Aussies waiting on hold for longer, costing the economy $1.28b, says report

Aussies waiting on hold for longer, costing the economy $1.28b, says report

Photo: Jonas Leupe via Unsplash 

The time spent on hold by Australians increased dramatically over the past year with a new report estimating it cost the economy $1.28 billion in lost productivity amid a warning to businesses that patience is starting to wear thin among its consumer base.

The Customer Experience Intelligence Report, backed by digital workflow company ServiceNow, estimates that Australians spent more than 107 million hours on hold in 2023 to make service complaints or seeking to resolve an issue. That’s up 11 per cent from a year earlier.

In a worrying sign for businesses, the survey also found that cost-of-living pressures are eroding customer loyalty, with bad service a key trigger.

Some 59 per cent of people surveyed plan to take their business elsewhere this year if they have to wait more than two to three days to have their issues resolved.

The three-day patience threshold compares with an average of 5.1 days it currently takes for businesses to satisfy customer complaints.

The study of more than 1,000 Australians, conducted by Lonergan Research, has revealed that regardless of bad service 94 per cent of people expect to change their spending behaviour in 2024 as they juggle cost-of-living pressures.

Four in five Australians, or 82 per cent of the survey sample, say that because costs are going up, they have less patience with bad service. This is up from 72 per cent last year.

Some 60 per cent of people plan to spend less while 55 per cent will look for better offers in response to the combined impact of rising costs and poor service.

Simon Bowker, the Asia-Pacific head of customer workflow solutions at ServiceNow, says higher costs are pushing customers to demand a better service experience.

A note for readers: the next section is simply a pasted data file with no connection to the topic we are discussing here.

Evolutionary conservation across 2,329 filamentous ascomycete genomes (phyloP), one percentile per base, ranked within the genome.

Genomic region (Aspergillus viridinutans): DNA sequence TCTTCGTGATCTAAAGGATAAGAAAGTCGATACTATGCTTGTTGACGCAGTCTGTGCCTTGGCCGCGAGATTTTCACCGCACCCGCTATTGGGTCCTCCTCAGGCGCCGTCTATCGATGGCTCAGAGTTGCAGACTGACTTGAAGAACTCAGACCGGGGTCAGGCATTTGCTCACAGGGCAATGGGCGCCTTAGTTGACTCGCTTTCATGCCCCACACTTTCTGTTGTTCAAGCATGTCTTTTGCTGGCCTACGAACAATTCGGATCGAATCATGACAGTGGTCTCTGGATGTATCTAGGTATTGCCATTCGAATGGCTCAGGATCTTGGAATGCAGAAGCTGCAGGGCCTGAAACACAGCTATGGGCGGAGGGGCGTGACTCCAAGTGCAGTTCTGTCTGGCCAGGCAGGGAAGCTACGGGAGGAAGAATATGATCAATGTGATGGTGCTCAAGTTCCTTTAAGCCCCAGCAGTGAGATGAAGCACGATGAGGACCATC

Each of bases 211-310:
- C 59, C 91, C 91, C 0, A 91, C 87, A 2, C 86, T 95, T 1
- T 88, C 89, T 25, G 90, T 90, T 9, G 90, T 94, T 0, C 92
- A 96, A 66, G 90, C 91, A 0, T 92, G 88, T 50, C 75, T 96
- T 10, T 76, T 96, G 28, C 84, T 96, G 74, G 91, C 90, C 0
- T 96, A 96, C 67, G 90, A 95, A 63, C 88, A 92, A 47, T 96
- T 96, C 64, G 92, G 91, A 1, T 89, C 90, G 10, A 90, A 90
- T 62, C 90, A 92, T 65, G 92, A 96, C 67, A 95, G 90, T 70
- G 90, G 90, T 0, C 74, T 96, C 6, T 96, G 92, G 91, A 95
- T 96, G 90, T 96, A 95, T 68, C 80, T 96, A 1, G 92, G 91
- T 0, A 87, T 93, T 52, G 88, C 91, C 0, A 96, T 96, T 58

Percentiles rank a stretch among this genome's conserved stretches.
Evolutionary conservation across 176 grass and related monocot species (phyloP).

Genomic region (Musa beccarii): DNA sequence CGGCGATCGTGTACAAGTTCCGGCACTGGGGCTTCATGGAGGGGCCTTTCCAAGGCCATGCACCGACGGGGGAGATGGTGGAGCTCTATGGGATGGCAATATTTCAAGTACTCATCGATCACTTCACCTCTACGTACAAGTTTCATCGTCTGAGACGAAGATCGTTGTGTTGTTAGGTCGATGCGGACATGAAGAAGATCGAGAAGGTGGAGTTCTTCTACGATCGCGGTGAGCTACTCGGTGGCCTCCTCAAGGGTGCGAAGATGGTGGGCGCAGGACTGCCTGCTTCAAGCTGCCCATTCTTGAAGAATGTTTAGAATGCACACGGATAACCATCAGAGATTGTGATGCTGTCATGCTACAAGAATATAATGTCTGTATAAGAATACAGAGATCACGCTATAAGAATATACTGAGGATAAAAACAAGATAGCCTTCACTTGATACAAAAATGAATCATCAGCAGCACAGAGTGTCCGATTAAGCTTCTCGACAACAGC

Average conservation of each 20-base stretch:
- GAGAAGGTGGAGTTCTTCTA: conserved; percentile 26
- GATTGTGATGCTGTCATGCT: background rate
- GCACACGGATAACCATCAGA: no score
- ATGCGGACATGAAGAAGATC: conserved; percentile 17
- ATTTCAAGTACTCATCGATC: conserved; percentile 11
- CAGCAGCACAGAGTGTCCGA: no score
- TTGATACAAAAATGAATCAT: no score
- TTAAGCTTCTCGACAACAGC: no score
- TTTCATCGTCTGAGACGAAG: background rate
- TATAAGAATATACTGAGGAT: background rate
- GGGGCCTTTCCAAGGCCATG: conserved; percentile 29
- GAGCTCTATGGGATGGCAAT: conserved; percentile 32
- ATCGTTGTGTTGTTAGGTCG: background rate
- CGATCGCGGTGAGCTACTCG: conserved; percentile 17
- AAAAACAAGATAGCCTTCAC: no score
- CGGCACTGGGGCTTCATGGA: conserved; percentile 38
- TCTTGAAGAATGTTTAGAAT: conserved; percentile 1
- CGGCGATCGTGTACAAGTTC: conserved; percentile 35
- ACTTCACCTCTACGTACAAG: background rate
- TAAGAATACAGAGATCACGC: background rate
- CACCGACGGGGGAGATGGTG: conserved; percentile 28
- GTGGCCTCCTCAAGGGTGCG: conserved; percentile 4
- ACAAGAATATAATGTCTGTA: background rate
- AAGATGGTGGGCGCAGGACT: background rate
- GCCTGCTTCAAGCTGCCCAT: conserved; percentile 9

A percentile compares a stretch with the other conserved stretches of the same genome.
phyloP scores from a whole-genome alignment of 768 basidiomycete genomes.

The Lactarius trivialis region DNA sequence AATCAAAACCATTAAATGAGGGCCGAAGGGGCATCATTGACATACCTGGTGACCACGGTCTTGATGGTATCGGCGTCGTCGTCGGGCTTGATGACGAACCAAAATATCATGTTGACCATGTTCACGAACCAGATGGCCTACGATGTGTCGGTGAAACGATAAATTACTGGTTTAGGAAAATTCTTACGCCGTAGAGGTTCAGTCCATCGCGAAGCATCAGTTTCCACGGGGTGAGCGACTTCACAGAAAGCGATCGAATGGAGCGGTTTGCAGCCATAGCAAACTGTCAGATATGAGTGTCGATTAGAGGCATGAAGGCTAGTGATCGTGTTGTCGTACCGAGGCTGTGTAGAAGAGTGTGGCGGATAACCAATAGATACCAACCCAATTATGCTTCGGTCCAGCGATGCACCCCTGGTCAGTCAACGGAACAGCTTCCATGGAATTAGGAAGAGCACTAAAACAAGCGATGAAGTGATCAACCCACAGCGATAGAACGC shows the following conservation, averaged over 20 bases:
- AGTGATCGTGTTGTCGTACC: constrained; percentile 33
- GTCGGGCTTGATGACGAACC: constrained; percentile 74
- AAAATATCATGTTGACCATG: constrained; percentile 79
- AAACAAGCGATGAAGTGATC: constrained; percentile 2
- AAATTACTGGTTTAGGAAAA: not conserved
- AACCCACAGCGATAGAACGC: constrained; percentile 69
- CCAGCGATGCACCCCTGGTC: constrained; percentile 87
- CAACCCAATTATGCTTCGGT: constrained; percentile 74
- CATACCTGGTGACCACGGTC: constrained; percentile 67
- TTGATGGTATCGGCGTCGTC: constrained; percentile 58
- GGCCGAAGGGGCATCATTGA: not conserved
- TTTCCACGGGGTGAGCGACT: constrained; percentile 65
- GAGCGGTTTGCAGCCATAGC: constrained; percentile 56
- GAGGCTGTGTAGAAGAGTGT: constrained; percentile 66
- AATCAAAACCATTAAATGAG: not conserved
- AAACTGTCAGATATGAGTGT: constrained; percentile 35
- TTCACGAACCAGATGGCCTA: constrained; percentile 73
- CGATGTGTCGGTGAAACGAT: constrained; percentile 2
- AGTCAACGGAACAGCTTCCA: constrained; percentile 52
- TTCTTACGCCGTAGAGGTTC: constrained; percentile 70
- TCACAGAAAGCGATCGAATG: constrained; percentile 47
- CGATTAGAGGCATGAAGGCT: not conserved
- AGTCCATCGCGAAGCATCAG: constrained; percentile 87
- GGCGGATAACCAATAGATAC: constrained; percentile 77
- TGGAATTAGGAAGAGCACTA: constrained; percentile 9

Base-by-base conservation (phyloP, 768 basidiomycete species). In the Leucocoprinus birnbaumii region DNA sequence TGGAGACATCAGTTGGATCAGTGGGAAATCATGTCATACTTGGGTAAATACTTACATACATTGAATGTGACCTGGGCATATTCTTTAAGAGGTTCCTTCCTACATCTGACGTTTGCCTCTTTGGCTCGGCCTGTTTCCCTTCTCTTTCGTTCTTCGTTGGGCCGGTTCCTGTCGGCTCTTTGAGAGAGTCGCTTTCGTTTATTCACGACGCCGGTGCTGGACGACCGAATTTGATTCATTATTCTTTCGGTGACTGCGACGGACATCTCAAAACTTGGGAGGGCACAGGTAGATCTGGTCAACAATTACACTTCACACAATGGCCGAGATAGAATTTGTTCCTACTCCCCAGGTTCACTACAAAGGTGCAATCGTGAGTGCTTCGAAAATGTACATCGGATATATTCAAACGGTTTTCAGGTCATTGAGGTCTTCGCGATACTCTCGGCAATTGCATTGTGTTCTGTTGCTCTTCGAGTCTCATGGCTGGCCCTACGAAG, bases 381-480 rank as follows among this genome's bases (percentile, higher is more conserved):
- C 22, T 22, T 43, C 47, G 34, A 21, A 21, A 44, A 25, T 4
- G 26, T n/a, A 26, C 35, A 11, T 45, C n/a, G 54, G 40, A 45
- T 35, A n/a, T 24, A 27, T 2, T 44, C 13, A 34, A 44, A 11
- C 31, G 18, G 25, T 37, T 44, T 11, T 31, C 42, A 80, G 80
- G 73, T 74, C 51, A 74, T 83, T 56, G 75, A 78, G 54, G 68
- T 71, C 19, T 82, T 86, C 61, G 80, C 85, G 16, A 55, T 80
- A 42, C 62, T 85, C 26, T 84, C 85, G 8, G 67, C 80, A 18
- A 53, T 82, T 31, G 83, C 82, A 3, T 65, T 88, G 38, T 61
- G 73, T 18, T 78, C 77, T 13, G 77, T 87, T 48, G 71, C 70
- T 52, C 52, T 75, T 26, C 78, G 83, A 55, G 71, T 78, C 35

“They’re frustrated because as a nation we’re stuck on hold,” says Bowker.

“As the cost of living continues to rise in 2024, fed-up Australians are giving brands less leeway when it comes to resolving complaints.”

Victor Dominello, a former NSW MP and founder of ServiceGen which works with governments to enhance digital service delivery, says in the current economic climate ‘the last thing we can afford to give away is our time’.

“Yet businesses continue to steal valuable hours from us every day,” he says.

“What I’ve learnt is that great customer experience is all about respect. If a business respects its customers, they won’t ask you to wait on hold or expect you to navigate through unwieldy processes.

“This is a wake-up call for brands, because that lack of respect translates directly into customer distrust.”

The business sectors swamped with the highest volume of customer complaints in 2023 were retail (62 per cent), utilities (61 per cent) and financial services (60 per cent).

However, retail goods and services were named ‘best for customer service’ while financial services showed the biggest improvement over the year with 31 per cent rating the sector’s customer service as ‘good’ - up from 24 per cent in 2022.

The grocery and supermarket industry has the best average customer service ranking at 6.7 out of 10, with two in five people (41 per cent) ranking it ‘good’.

Government had the lowest average customer service ranking at 5.4 out of 10 with only 18 per cent ranking its customer service ‘good’.

“Businesses know they cannot afford service delays or worse to not deliver on the customer promise,” says Bowker.

“It’s an incredible result for a high-volume service industry like retail to rank best for customer service, while also addressing the highest number of complaints in 2023.”

Bowker notes that investments made by businesses in customer service support via apps and chatbots are among the measures that have improved customer experiences.

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